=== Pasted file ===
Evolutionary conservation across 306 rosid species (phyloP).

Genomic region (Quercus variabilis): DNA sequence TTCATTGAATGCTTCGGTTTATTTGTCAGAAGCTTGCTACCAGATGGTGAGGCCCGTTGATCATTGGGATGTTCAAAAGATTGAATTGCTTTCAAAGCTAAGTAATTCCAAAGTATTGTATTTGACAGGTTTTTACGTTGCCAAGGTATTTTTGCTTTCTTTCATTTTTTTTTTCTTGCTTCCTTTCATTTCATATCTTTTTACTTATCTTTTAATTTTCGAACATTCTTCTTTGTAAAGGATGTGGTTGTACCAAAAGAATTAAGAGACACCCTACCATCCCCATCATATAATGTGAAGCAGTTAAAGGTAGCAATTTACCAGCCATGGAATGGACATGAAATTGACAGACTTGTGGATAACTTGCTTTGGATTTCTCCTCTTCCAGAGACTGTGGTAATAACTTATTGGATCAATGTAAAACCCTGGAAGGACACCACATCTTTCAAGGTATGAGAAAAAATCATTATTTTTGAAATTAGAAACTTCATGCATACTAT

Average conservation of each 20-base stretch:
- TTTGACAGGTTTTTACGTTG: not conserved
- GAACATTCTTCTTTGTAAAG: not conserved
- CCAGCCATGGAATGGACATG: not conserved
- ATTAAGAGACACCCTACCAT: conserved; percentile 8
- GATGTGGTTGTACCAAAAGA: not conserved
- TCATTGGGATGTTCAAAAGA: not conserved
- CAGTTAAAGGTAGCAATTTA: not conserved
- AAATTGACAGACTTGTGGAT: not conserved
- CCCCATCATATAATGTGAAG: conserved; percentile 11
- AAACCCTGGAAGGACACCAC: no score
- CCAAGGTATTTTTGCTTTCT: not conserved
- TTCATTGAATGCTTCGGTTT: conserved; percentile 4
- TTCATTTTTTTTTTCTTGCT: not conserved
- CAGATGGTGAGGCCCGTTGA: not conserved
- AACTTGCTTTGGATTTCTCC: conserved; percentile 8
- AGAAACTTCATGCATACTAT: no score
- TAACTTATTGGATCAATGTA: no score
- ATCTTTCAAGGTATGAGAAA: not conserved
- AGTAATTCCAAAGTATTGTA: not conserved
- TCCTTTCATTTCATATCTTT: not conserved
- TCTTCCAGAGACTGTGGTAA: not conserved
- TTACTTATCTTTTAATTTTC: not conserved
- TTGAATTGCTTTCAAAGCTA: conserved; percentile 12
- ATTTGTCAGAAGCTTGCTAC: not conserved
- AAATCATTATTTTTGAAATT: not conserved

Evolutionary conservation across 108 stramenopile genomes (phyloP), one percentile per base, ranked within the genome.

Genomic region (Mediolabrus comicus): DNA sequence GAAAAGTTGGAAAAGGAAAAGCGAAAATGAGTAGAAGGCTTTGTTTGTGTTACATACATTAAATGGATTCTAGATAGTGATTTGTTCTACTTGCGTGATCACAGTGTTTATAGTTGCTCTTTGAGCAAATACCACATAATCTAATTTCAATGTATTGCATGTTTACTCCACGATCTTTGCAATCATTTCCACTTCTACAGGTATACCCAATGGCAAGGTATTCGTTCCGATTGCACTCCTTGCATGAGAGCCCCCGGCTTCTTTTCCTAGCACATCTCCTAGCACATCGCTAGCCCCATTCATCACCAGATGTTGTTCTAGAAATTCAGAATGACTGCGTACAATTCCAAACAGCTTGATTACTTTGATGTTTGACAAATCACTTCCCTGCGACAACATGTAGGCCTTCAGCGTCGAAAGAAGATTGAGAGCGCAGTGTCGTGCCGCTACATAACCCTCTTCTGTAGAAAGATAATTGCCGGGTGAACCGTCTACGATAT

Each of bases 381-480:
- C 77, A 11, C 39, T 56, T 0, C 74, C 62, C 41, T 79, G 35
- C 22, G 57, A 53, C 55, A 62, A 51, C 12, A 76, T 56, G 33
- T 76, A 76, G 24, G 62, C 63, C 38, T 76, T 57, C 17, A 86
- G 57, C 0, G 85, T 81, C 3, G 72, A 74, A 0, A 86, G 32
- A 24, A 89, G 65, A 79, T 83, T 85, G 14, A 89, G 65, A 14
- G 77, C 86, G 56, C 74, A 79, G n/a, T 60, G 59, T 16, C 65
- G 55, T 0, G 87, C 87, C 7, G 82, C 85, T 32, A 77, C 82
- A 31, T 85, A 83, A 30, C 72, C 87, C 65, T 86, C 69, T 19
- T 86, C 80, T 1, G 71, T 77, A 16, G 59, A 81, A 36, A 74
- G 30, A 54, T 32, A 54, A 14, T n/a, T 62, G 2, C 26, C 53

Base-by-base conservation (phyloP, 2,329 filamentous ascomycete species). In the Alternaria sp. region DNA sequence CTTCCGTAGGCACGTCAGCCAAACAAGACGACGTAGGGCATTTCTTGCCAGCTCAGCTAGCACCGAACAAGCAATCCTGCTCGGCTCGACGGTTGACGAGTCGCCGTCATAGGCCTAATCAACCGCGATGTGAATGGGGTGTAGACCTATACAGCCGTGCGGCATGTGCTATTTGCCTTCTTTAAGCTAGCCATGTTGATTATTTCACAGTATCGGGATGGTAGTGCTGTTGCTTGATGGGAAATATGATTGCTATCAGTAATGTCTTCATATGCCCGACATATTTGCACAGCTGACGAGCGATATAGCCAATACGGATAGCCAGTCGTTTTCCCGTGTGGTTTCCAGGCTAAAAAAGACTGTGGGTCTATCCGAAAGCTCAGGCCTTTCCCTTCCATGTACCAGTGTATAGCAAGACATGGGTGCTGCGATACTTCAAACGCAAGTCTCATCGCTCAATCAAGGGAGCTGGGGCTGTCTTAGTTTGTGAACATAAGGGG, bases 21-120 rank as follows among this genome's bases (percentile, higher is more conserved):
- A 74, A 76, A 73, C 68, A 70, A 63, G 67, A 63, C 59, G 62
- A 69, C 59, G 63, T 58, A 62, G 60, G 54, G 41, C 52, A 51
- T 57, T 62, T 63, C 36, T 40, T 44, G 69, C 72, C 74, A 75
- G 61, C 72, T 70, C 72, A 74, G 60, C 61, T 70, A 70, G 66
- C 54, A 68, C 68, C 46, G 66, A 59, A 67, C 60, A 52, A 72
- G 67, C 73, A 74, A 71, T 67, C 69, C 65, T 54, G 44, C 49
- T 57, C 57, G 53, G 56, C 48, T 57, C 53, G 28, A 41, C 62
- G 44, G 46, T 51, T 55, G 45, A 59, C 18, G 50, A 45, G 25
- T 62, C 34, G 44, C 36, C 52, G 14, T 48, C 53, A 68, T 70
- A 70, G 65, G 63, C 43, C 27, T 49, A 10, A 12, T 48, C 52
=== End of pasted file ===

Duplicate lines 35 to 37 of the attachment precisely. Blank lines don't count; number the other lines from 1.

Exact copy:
- G 57, C 0, G 85, T 81, C 3, G 72, A 74, A 0, A 86, G 32
- A 24, A 89, G 65, A 79, T 83, T 85, G 14, A 89, G 65, A 14
- G 77, C 86, G 56, C 74, A 79, G n/a, T 60, G 59, T 16, C 65